Do you have some suggestions of performance indicators that could evaluate the quality of the denoising without relying on the knowledge of a denoised signal.
I am looking for a way to analyze the interaction of a gas with the adsorption site of a solid.
SAPT seems very attractive for non-covalent interactions but when the adsorption site contains a transition metal, covalent phenomena may occur.
So is there any reliable method that can account for covalent bonding?
when I analyse the solution of dynamical system(in time series) by wavelet decomposition, how can I distinguish the differences in figures d1,d2,...,d5?
The analysis of electrocardiogram (ECG) signals allows the experts to diagnosis several cardiac disorders. However, the accuracy of such diagnostic depends on the signals quality. In this paper it is proposed a simple method for power-line interference (PLI) removal based on the wavelet decomposition, without the use of thresholding techniques.
A Matlab code for power-line interference removal is available in: https://github.com/brunobro/power-line-interference-removal-in-ECG.
I request the evaluation of fellow researchers.
Wavelet is a function that is localized in time and frequency, generally with a zero mean.
It is also a tool for decomposing a signal by location and frequency.
Wavelet decomposition is original in two respects relative to Fourier decomposition. On one hand, sine and cosine functions, which are periodic, are replaced by a mother function, which is quite regular.
The mother wavelet is horizontally and vertically deformed through the effect of the signal. The wavelet coefficients, which are equivalent to the Fourier decomposition amplitudes, are thus a measure of the correlation between the signal shape and the contour of the deformed mother wavelet that follows the signal.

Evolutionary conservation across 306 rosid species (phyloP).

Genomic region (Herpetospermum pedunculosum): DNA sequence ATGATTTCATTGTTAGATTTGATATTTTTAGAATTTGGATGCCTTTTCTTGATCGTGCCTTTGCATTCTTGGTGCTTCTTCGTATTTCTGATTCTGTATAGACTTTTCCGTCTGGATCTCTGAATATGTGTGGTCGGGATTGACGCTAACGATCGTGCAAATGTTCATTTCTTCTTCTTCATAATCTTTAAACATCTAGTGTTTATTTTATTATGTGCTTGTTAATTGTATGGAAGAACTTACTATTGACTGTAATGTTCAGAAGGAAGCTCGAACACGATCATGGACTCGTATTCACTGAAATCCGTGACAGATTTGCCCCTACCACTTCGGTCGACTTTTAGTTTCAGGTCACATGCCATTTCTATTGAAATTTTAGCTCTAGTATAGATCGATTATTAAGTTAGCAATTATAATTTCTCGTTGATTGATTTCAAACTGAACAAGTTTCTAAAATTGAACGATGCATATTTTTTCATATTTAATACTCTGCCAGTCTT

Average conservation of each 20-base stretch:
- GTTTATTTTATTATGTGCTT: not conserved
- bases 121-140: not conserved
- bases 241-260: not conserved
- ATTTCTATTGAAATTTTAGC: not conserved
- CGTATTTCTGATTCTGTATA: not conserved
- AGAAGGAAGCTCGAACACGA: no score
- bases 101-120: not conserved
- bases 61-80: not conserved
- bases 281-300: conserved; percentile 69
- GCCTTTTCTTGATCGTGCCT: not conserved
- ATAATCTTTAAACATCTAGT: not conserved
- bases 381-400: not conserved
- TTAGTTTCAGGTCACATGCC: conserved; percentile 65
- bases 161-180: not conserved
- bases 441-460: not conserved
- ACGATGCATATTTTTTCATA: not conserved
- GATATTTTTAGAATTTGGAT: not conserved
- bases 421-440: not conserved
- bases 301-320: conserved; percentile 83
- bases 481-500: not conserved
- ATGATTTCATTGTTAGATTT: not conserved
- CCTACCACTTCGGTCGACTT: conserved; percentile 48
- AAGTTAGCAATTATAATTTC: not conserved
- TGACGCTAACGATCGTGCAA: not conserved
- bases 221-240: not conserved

the signal − whether it is a chronicle series or an image is decomposed into one general part and some details representing some irregularities. The general part is then itself decomposed into a new general part and more details, and so on. This is an iteration model similar to that of the construction of a fractal. This connection explains the effectiveness of wavelets in the study of fractals.
Any probable technique or catalytic agent to degrade the plastic material without polluting environment? Kindly share your opinion or any article related to this.
I have modelled the optimization problem to minimize the distribution system losses and modelled it as a mixed-integer second-order cone programming(MISOCP) problem. I used several well-known solvers such as GAMS-MOSEK/GUROBI/CPLEX to solve it, but they cannot solve it in 24 hours or higher time. I want to apply benders decomposition or some other approach to solve the problem within 2 hours.
Please suggest some references to learn benders decomposition for MISOCP type problem or some other approach to solve formulated MISOCP problem in less time.
I want to compare accuracy among these four methods in terms of reconstruction. These four methods are mentioned below:
1. EMD (empirical mode decomposition)
2. DMD (dynamic mode decomposition)
3. QN (quasi newton method)
4. GAN (generative adversarial network)
It would be highly appreciated if anyone provides detailed explanation along with some publications.
M project requires me to decompose a time series using empirical mode decomposition and its variations and group the resulting components into high frequency, Low frequencies and trend.. The next step is use a machine learning algorithm to forecast each category and use another machine learning algorithm to to get the final forecast.
Any resources in PYTHON OR R will be greatly appreaciated
How can we compute the correlation coefficient if the original signals(s) are significantly positively correlated with the approximation coefficient series (a1, a2, a3, a4, a5) in the wavelet decomposition and reconstruction of a specific signal?
In designing an experiment to investigate regional influence of these elements (temperature, humidity) on decompositional stages and insects colonization of pig carcasses, how would a control be setup for the elements given its uncharacteristic nature to be carried out in a laboratory?
Hi all I have now finished drafting my article on the importance of soil to forensic science, if anyone has anything that is relevant to soil and decomposition that can be included within my final type up please let me know and I will include a citation of your help. thanks
My team has been collecting leaf litter annually over the past 10 years for quantification of the leaf primary productivity of our study site. We put aside dried samples of the litter every year, stored them in a cool and dry place (in closed plastic tube), but we are just about to analyze their elemental composition.